The short story behind the scenes is that Vince McMahon told Bret Hart several weeks before the match that he would not be honoring his 20-year contract. Vince allowed Bret, who was his WWF Champion at the time to negotiate and sign a deal with WCW.

Going into the match Vince asked Bret to drop the title to Shawn. Bret refused to do it because the match was in Canada and he considered it an insult to lose on his home turf. Bret agreed to drop the title but had repeated arguments with Vince over the how, when, and to who he would lose the title to. Bret’s obvious hatred for Shawn influenced his decision making for better or worse.

The match itself was good, not great and a far cry in a good way from their forgotten Survivor Series 1992 main-event. The intensity between the two was very good and the atmosphere took the match to another level. The match ended with the supposed “screw job ending.” Michaels had Hart in a sharpshooter, and the referee signaled for the bell even though it was obvious that Hart didn’t give up. Bret was screwed, Shawn was the champ, and one of the most talked about moments in wrestling folklore was born.

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Happy 17th Anniversary WWE Montreal Screwjob

November 09, 2014 By: Category: Videos, WWE | Pro Wrestling

Seventeen years ago today history was made and an entire pro wrestling industry changed forever. Shawn Michaels defeated Bret Hart at WWE Survivor Series 1997 in the most controversial finish of our generation in what is now known as the Montreal Screwjob.

Some people thought that Vince McMahon and the WWE were finished after seeing the way Bret Hart was screwed live on pay per view. Yet ironically a finish as simple as a sharpshooter submission was the catalyst for arguably the biggest boom in WWE and pro wrestling history.

Screwjob finishes weren’t so rare in the early days of pro wrestling. Pro wrestling champions were often picked on their ability to shoot in the ring or handle themselves in these kinds of predicaments. It wasn’t out of character for a territory promoter to go rogue and have their local wrestler attempt to beat the champion and go against the script. What made this one so legendary were the people involved, the soap opera leading up to the match, and the fact that millions of people have been able to watch it.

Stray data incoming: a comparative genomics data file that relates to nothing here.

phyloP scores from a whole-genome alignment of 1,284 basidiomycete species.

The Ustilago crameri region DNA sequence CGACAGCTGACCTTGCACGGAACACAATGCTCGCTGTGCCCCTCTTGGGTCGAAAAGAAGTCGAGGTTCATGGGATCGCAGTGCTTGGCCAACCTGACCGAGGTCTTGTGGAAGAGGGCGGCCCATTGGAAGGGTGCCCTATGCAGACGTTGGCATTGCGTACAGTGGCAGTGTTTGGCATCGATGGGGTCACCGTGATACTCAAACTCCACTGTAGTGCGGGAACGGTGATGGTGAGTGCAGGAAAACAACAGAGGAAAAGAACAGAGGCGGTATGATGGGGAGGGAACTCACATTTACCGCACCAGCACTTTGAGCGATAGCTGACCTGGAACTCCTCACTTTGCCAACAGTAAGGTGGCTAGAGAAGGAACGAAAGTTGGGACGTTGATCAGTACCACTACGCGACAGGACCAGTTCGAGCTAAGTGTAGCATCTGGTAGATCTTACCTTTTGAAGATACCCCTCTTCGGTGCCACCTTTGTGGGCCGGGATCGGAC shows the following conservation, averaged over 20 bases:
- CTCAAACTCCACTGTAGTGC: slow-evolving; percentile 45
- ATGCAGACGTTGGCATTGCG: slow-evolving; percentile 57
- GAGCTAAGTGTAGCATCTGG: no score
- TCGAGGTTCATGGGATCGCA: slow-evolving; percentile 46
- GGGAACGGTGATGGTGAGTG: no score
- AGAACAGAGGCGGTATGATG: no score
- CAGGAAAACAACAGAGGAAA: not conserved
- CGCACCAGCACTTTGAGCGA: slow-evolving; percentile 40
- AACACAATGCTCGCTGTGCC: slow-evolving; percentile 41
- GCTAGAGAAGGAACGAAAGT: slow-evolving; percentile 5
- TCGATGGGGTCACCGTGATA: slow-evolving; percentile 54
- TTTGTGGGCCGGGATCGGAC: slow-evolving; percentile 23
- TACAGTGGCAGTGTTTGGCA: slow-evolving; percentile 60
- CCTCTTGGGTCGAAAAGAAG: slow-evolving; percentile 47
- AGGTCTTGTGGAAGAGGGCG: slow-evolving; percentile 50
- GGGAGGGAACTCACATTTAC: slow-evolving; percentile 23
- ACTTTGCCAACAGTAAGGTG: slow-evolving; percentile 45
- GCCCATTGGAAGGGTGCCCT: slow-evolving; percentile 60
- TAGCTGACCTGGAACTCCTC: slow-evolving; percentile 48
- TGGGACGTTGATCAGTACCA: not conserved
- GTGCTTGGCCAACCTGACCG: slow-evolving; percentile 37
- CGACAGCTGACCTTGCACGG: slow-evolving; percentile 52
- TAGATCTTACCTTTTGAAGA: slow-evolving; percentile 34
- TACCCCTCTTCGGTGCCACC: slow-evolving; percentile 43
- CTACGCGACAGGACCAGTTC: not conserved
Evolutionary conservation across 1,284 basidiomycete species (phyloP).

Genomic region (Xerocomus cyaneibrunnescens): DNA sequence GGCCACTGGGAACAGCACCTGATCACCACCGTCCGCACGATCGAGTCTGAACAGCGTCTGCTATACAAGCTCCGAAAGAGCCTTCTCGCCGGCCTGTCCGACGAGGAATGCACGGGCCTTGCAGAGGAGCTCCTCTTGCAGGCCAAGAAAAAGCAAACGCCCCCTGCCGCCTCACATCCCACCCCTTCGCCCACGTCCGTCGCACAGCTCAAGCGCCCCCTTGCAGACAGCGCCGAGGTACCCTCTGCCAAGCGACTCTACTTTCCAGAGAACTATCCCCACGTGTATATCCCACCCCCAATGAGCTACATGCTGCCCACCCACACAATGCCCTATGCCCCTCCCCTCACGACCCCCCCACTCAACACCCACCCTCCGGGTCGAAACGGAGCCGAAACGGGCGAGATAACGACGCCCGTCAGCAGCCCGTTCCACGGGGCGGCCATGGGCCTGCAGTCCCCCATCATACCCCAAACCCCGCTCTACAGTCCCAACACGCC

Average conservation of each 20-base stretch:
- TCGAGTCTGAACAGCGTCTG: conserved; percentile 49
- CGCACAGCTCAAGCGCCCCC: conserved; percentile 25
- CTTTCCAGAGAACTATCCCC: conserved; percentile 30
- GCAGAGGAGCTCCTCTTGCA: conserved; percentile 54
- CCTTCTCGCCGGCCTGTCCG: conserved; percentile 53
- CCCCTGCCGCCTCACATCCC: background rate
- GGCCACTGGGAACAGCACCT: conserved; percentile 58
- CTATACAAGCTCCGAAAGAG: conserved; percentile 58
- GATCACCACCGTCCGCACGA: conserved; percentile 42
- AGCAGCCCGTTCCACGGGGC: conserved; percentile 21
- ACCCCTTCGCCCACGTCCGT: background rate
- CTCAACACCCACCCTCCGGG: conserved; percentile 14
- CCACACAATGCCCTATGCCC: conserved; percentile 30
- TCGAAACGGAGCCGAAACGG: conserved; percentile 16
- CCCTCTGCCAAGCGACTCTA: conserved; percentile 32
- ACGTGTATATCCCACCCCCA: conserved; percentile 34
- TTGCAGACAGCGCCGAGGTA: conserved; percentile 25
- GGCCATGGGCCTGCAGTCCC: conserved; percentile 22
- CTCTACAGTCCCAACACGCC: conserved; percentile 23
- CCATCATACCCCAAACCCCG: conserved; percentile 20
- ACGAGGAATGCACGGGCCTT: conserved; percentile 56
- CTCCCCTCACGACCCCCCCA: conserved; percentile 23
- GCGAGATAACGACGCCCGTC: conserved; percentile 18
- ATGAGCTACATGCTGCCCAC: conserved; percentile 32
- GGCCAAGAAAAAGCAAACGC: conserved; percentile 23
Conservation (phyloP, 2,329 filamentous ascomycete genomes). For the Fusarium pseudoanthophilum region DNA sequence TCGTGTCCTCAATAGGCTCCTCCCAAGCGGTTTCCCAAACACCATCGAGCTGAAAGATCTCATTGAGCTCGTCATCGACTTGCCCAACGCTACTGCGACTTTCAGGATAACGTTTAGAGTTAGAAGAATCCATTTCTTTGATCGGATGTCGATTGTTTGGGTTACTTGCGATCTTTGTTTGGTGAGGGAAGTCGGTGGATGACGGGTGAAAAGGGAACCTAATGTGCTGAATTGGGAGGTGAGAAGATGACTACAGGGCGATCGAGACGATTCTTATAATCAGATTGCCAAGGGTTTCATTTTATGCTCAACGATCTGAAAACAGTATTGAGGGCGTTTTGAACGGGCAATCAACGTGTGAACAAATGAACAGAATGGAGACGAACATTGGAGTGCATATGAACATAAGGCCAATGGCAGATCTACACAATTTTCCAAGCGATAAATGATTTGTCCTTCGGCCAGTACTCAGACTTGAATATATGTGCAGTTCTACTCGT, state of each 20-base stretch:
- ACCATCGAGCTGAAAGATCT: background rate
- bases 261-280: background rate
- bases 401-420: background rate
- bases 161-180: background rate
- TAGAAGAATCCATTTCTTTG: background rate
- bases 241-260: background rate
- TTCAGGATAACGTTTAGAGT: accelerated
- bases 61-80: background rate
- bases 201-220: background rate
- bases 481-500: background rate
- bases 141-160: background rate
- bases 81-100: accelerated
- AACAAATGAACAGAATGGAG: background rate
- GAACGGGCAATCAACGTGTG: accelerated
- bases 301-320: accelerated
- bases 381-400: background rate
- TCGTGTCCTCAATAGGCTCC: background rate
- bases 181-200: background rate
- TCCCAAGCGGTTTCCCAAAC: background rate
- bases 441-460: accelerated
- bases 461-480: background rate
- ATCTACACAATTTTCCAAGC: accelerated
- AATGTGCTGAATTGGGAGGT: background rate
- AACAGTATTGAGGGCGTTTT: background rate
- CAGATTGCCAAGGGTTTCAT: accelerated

The issues between Bret Hart and Shawn Michaels were legendary in and out of the ring at the time. I worked for ECW as a ring announcer at the time and it was pretty common to hear some of the boys who had worked for the WWE (or WWF) talk about Bret vs. Shawn and choose sides. More often than not it was Bret Hart who had the support of his fellow wrestling brothers and sisters. Yet nobody had any idea that the biggest villain in this entire mess was the puppet master himself.

Bret Hart and Shawn Michaels have both talked about their issues publicly for years. The best perspective came in 2011 when both sat down together for a WWE Home Video to talk about what had happened, what led up to it, and why it happened. Both more or less agreed that while the original intent of planting the rumors of outside of the ring heat was to stir up an angle for a WrestleMania rematch, it was their own inability to separate fact from fiction that let this one spiral out of control.

The documentary Wrestling with Shadows gave fans an incredible perspective from Bret Hart’s side after the Survivor Series. The documentary chronicled the weeks leading up to Survivor Series 1997 and the fallout after the match. In a nutshell the documentary portrayed Bret as conflicted over signing a multi-million dollar deal with WCW and the tensions he had with Vince McMahon leading up to his big match.

Of course Shawn and Bret have since written books going into great detail about the legendary night but it was Dave Meltzer in a series of Wrestling Observer newsletters that gave more detail than anyone into the background leading up to Survivor Series. What happened more or less was Vince McMahon making the ultimate pro wrestling promoter mistake by allowing his world champion to sign a contract with a rival promotion while at the same time giving his world champion creative control of how he was booked. It was arguably the biggest mistake in Vince’s tenure as WWF promoter.

Business was not good for the WWE that year and Vince had to make a decision. Vince had given Bret a 20-year contract a year earlier that would roll into Bret working behind the scenes after he retired with the WWE. Vince wanted out of the deal and allowed Bret as champion to see if he could still get a deal with WCW (Bret negotiated with both in 1996 and chose the WWE over the WCW deal). The landscape was different, WCW revenue was up, and Bret landed a deal that Vince couldn’t match. Bret gave notice and this is where everything fell apart.